Having kept itself isolated from trade for many years, Japanese culture has curated a distinct appeal through its traditions, honed to this day by local pride, proactive maintenance and a respect which is ubiquitous to the Japanese. Whilst many parts of Japanese culture have crept their way over to the West, through pop culture, food and video games, the breadth of heritage can only be seen by visiting.
Travelling along the Mitsuboshi Kaidou (or Three-Star Road) to the West of Tokyo, the crafts, cuisines and couture of Japanese culture are paramount to experiencing the true beauty of this incredible country, away from the bright lights of Tokyo.
Kimono and Furoshiki
The national dress of Japan, the Kimono is becoming increasingly fashionable across the world. Typically worn daily by practising Geisha and Maiko, the outfit is still widely worn by all for special occasions such as summer festivals, weddings and funerals. Furoshiki are cloths made from similar materials as Kimono used for gift wrapping or transporting goods. These stylish and ecological alternatives to wrapping paper often have floral or geometric prints and perfectly represent Japan’s talent for exquisite packaging.
In Kanazawa, the capital of the Ishikawa prefecture, which was previously known as Kaga, the art of Kaga Yuzen still continues to this day. Hand silk dying of cloth with the use of colour gradients and starch glue allows the artists at Maida studio to design beautiful and bespoke Kimono and Furoshiki. The perfect embodiment of art and fashion, these all-natural water colour masterpieces take months to produce. For those with an artistic flair, Maida runs intimate workshops where you can colour your own Furoshiki to take home. Using all of the original methods, you’ll be surprised by how incredible the end result is.
Often considered the birthplace of Gold Leaf, Kanazawa city (whose name literally means Gold Marsh) is the undisputed capital of gold. Still producing around 95% of Japan’s gold leaf, the stuff is literally everywhere. In pottery, lacquerware, temples and even food, Kanazawan artisans still practise the original methods for producing kinpaku.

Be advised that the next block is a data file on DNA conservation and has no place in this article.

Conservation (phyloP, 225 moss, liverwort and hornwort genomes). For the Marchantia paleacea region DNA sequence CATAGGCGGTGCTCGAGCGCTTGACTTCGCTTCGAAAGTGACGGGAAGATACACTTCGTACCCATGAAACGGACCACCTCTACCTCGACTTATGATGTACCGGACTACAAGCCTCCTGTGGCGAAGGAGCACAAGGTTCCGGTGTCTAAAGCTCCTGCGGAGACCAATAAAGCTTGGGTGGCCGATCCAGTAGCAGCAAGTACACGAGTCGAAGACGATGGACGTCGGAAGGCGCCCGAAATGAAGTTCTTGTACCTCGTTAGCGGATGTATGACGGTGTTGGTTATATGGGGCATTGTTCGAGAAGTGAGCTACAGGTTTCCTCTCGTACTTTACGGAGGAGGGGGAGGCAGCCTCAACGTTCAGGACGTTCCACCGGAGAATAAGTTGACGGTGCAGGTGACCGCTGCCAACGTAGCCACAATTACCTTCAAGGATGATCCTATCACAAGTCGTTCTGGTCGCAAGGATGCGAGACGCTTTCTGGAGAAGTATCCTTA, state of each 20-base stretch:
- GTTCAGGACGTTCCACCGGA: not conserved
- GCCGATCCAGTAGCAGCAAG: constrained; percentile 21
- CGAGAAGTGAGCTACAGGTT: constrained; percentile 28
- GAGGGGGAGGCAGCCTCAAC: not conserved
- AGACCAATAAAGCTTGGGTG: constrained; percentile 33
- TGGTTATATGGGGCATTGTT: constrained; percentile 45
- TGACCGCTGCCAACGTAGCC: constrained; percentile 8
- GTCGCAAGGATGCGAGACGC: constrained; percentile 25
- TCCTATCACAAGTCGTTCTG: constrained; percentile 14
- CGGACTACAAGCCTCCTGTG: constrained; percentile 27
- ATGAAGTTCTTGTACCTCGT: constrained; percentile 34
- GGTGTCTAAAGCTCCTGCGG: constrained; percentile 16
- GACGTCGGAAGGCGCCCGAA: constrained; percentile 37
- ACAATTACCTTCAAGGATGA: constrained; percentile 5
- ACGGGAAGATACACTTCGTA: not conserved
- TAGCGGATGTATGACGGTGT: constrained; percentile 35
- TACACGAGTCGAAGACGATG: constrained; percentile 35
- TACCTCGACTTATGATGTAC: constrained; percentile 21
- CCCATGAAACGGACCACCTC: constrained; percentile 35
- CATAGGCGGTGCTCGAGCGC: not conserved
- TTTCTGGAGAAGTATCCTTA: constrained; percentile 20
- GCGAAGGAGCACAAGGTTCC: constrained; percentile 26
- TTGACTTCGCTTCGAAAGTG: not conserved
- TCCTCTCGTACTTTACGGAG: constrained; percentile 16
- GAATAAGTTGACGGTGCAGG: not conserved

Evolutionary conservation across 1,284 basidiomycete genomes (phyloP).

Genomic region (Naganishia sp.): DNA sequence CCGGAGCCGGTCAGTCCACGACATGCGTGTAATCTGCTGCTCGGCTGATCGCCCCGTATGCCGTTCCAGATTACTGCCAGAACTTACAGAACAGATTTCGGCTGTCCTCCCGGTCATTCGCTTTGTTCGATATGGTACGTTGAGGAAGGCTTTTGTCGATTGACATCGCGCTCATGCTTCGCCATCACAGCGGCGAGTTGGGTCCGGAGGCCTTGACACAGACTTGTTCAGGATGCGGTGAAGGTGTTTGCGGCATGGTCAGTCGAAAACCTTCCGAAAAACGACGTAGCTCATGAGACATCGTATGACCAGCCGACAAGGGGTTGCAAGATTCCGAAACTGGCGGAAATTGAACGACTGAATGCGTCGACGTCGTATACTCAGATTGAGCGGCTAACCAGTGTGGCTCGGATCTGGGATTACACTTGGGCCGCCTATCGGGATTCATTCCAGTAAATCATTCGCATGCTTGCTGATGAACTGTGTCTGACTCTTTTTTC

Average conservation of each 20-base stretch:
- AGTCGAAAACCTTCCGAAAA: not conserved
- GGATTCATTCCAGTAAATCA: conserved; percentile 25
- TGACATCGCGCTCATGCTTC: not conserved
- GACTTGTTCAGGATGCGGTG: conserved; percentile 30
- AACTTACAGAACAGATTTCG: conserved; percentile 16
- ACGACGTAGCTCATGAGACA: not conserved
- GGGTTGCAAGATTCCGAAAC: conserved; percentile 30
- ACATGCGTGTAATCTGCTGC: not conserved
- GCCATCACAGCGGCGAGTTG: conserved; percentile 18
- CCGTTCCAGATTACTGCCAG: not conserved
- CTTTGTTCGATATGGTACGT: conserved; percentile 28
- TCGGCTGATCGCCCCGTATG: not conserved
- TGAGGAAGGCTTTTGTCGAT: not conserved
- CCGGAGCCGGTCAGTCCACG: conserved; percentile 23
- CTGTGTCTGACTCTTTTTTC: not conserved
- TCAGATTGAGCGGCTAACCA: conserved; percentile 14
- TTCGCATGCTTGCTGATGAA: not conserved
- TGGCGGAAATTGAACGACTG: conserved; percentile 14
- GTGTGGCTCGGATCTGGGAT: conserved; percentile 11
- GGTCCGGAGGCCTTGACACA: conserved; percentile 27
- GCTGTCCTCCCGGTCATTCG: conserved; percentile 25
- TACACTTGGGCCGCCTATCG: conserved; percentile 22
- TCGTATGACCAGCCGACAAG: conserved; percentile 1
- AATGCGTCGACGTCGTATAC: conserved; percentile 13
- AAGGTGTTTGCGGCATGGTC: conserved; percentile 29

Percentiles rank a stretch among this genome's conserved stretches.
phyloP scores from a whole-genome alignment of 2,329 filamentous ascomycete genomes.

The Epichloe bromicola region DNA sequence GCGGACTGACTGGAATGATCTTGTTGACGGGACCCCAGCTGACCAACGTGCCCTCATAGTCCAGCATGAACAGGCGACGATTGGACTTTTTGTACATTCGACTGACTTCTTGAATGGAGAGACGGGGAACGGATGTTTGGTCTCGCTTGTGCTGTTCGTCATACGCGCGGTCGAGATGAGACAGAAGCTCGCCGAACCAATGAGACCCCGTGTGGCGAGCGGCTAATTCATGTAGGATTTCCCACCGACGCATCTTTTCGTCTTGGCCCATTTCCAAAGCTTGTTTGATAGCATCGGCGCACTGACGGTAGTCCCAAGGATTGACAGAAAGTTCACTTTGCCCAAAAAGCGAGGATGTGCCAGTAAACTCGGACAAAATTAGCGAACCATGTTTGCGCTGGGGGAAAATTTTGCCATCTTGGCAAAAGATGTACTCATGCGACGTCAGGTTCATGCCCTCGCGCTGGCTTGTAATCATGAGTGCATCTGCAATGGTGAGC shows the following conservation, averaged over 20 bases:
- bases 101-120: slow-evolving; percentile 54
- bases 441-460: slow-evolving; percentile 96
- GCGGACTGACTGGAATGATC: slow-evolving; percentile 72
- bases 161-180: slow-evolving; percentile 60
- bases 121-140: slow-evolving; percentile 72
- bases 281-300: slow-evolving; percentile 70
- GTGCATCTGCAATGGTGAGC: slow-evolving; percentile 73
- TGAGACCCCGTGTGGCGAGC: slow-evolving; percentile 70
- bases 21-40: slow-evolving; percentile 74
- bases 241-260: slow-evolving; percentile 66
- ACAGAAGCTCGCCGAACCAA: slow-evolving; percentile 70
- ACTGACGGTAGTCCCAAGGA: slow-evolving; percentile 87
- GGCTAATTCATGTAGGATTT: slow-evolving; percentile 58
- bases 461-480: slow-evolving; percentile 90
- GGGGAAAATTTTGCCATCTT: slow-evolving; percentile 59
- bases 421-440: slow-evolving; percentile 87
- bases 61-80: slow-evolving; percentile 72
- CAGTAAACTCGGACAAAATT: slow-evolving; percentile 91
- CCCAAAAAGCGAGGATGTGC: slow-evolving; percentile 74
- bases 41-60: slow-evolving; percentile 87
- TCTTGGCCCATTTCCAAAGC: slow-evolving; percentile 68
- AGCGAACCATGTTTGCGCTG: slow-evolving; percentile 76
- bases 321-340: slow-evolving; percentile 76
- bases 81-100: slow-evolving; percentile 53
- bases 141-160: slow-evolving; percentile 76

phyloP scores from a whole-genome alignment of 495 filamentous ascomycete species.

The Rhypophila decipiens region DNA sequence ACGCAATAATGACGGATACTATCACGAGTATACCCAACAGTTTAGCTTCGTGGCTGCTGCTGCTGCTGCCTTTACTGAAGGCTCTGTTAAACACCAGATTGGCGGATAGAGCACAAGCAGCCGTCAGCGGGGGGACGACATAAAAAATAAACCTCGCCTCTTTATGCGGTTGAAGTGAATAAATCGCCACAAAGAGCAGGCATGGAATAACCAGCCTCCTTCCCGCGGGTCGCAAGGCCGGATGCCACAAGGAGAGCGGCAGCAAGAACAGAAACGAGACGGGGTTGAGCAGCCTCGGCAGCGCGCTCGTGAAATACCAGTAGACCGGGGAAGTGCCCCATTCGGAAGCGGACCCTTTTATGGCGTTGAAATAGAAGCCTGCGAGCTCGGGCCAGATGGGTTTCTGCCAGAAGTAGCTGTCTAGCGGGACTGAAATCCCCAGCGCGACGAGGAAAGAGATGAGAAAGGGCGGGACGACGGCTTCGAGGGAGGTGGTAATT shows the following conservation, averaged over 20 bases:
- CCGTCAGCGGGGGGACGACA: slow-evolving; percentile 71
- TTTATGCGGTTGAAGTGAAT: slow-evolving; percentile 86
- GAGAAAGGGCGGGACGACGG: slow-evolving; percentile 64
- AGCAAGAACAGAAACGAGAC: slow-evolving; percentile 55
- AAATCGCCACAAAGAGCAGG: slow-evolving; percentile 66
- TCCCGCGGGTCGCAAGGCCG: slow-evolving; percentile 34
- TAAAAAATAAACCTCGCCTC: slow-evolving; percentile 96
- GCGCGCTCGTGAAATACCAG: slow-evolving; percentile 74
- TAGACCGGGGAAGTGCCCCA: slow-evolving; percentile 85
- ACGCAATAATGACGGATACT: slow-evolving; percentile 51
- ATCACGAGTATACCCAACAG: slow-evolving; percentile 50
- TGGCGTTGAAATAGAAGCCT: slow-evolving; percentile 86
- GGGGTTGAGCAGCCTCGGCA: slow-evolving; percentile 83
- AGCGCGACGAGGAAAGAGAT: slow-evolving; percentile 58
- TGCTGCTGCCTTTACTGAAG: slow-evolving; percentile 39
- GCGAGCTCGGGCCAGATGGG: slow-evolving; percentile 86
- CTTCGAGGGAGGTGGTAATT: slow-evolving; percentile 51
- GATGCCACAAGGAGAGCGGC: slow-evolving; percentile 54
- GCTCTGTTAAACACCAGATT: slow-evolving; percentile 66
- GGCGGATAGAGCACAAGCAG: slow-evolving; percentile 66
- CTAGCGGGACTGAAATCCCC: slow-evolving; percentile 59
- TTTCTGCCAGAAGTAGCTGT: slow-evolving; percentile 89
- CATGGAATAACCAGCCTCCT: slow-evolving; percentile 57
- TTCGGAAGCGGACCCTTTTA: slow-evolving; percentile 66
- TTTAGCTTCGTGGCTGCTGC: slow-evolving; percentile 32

Take a stroll through the shopping district of Higachi Chaya and you’ll find elegantly glistening shops selling ceramics, chopsticks and edible gold leaf. Pop in to a cafe or shop for an ice cream cone covered in a sheet of gold leaf – a photo opportunity that leaves your lips sparkling.
Walking through the streets of Inami, Toyama, one cannot help but marvel at the intricately carved wooden sculptures that line the roads. The town boasts an impressive collection of wooden carvings, from ornate sculptures of deities to exquisite animal figures and even everyday objects like chairs and tables. Inami’s unique Zuisenji Temple is entirely made of wood with detailed sculptures surrounding its impressive beams and pillars.
Witness the carving process firsthand while browsing ornaments in one of the many wood shops as the designs are brought to life in front of you. Or better yet, join in a carving workshop to produce your own chisel carved sake cup, before heading to the local sake brewery to take it for a test spin.
In Japan, trees are revered as symbols of longevity, strength, and wisdom. It is no surprise then that the Japanese have developed unique and intricate methods to care for their trees. Yukitsuri is a traditional Japanese technique used to protect trees from heavy snowfall during the winter months. A complex webbing of bamboo and rope, fastened to individual branches, provides additional support from the damaging weight of snow. As well as protecting, this scaffolding produces an extraordinary sight as every tree lining the winter streets is given this supportive treatment.
The Kenrokuen Gardens, in Kanazawa Castle’s old backyard is a perfect place to see this practical art form. Voted one of the top three landscaping gardens in Japan, this breathtaking parkland features a magnificent Karasaki pine tree looming over the glorious central pond. Every season in the garden is beautiful, from the snow covered pines of winter to the blooming of the plum and cherry blossoms of spring.
Japanese samurai have captured imaginations for centuries, with their discipline and the art form of swordsmanship. The Katana is undoubtedly the most recognised symbol of Samurai representation with its own long history of refined craftsmanship, tradition and meticulous routine.
Kanazawa’s Naga-Machi district is famous for its cobblestone streets of old Samurai homes. As well as shops and restaurants, visitors can experience demonstrations and talks while viewing centuries old katanas in homes such as Shijimaru Honpo.
In the picturesque mountain villages of Shirakawa-Go, Ainokura and Gokayama, the unspoiled traditional lifestyle is maintained by the villagers through the spirit of “Yui” – a strong desire to help one another. Having achieved a Unesco world heritage status, these stunning villages capture the feeling of life over 300 years ago in Japan. Named after hands forming a triangle, the Gassho-style houses are incredibly unique wooden and thatched roof structures that are lived in today.
Festivals, folk songs and the comradery of an entire village replacing a thatched roof together are just some of the wonderful experiences to be had in these towns. Visit Shirakawa-Go’s Ogi-Machi town, with an open air museum of Gassho-style houses as well as plenty of shops and cafes. For the most authentic experience of your life, stay at the Gokayama Guesthouse Kitabura, a Gassho-style house-turned-hostel where owners will feed you traditional meals and teach you about the houses and day-to-day life in the village.